The Canadian federal government has announced a two-year deal with the provinces and territories for 75 percent of the Cannabis tax revenues. The total is estimated to be $400-million in the first two years, eventually increasing to $1-billion annually, with the remaining revenue going to Ottawa for a maximum of $100M per year.
The revenue comes from a proposed Cannabis excise tax of $1 per gram or 10 percent of the final retail price; whichever is greater. The deal also gives provinces the discretion to include markups above existing taxation levels, as per the Premier of Nova Scotia Stephen McNeil in this article written by Fred Chartrand.
The revenue is expected to help municipalities cope with the financial impacts recreational Cannabis will bring. These include administrative, law enforcement, border security, zoning, by-law costs and educating the public. The federal government has plans to meet again in December 2018 to reassess the deal, to determine how the market is working and what the policy and education components actually cost.
Calgary Mayor Naheed Nenshi is expecting 1/3 of the provinces share to go directly to municipalities and hopes it’s share will be based not only on population but by the cities share of business and industry. He also shares his concerns about how important a seamless ‘fund-sharing model’ between the federal and provincial governments will be in this Calgary Metro article.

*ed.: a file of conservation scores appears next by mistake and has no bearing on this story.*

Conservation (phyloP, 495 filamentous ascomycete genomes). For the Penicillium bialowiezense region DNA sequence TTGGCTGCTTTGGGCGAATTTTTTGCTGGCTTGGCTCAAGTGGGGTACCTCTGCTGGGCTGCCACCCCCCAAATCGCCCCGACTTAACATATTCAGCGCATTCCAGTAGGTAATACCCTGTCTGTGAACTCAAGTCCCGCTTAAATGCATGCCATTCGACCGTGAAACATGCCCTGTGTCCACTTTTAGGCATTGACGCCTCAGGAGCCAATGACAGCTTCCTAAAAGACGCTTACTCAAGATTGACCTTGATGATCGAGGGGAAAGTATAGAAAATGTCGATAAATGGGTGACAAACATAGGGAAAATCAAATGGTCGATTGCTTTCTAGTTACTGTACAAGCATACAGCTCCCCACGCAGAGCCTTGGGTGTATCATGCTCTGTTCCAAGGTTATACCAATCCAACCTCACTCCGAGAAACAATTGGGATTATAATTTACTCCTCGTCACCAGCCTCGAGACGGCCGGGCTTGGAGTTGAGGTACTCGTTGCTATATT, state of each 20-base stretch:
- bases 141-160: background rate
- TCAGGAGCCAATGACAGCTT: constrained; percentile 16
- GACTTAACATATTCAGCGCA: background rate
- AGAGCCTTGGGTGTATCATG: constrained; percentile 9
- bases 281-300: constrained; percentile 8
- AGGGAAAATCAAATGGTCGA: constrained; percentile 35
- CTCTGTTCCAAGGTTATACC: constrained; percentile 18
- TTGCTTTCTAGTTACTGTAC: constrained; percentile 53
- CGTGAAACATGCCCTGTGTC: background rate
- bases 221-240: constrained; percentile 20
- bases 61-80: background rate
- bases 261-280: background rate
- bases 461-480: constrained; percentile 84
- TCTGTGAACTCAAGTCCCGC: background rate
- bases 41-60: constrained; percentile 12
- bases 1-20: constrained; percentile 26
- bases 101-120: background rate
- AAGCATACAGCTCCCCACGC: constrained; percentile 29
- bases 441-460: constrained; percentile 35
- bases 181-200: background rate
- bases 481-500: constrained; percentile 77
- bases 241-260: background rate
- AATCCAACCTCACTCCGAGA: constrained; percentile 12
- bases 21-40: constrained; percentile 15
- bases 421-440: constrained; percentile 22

The existing black market is a well established, complex system and is unlikely to disappear overnight. Federal Finance Minister Bill Morneau says “…by keeping prices low, will over time, get rid of the existing black market”. Donald MacPherson, who is the Executive Director of the Canadian Drug Policy Coalition, shares his thoughts with the Canadian Press: “It’s really the degree to which the regulated system can, over a period of years, encroach on the pre-existing market.”
Some provinces openly questioned what costs the federal government would be incurring to justify the initial 50/50 revenue split offering. It’s seen as a positive step that Ottawa is willing to share more of the revenue than originally planned. Both the federal and provincial governments need to cover their costs is legitimate to avoid increasing residential property taxes.